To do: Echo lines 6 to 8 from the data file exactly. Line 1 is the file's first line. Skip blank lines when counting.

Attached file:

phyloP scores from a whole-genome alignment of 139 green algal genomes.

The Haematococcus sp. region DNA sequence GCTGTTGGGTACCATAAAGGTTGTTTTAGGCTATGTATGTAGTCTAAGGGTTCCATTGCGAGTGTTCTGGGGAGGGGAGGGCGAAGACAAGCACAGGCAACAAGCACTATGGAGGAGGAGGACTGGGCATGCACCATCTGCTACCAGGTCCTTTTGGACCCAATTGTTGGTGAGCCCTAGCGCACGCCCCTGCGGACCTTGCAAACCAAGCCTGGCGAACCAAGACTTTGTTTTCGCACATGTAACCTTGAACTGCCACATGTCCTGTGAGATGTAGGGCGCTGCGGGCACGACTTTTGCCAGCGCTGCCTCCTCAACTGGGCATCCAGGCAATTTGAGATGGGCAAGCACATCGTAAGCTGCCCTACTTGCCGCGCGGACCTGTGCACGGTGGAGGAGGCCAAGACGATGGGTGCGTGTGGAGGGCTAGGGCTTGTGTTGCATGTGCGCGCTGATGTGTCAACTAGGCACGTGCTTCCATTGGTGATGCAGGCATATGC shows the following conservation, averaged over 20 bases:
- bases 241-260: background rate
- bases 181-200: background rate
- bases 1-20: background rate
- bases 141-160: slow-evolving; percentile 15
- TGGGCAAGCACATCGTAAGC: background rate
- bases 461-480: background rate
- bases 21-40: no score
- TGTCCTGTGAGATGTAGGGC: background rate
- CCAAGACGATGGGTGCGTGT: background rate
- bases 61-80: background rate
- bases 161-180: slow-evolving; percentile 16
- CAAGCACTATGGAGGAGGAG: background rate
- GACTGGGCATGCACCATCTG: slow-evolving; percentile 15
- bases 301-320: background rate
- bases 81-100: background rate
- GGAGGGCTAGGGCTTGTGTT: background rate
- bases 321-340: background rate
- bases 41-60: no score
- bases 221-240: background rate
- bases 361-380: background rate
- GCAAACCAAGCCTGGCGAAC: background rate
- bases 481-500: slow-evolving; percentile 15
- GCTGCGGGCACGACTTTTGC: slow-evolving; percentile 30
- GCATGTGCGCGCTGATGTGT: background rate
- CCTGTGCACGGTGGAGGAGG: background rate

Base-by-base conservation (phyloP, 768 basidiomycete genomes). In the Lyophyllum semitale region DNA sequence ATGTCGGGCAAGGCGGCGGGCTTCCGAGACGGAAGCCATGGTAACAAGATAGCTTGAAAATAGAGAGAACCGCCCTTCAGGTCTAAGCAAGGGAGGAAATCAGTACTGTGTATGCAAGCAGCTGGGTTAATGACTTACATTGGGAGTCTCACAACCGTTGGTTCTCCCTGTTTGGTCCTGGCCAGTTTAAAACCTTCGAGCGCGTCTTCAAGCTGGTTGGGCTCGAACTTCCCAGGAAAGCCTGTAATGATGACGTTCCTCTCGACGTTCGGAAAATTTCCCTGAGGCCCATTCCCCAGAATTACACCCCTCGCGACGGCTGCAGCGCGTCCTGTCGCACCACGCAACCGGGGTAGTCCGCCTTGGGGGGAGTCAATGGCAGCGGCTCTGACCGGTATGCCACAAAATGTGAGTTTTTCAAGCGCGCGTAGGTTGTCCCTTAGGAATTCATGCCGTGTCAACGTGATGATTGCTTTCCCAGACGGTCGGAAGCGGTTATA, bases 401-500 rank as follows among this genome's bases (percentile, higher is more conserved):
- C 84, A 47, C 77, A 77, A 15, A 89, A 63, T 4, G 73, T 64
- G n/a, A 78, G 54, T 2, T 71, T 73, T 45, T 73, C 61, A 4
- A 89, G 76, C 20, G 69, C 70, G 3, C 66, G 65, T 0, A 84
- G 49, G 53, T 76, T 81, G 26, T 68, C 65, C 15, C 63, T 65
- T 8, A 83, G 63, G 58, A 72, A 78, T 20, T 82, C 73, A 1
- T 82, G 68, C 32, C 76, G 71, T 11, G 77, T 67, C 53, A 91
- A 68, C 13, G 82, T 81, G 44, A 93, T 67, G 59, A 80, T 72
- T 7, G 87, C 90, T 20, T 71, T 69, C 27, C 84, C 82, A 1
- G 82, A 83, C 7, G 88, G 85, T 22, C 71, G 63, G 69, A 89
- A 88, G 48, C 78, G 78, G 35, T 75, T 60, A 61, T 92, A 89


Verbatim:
- bases 141-160: slow-evolving; percentile 15
- TGGGCAAGCACATCGTAAGC: background rate
- bases 461-480: background rate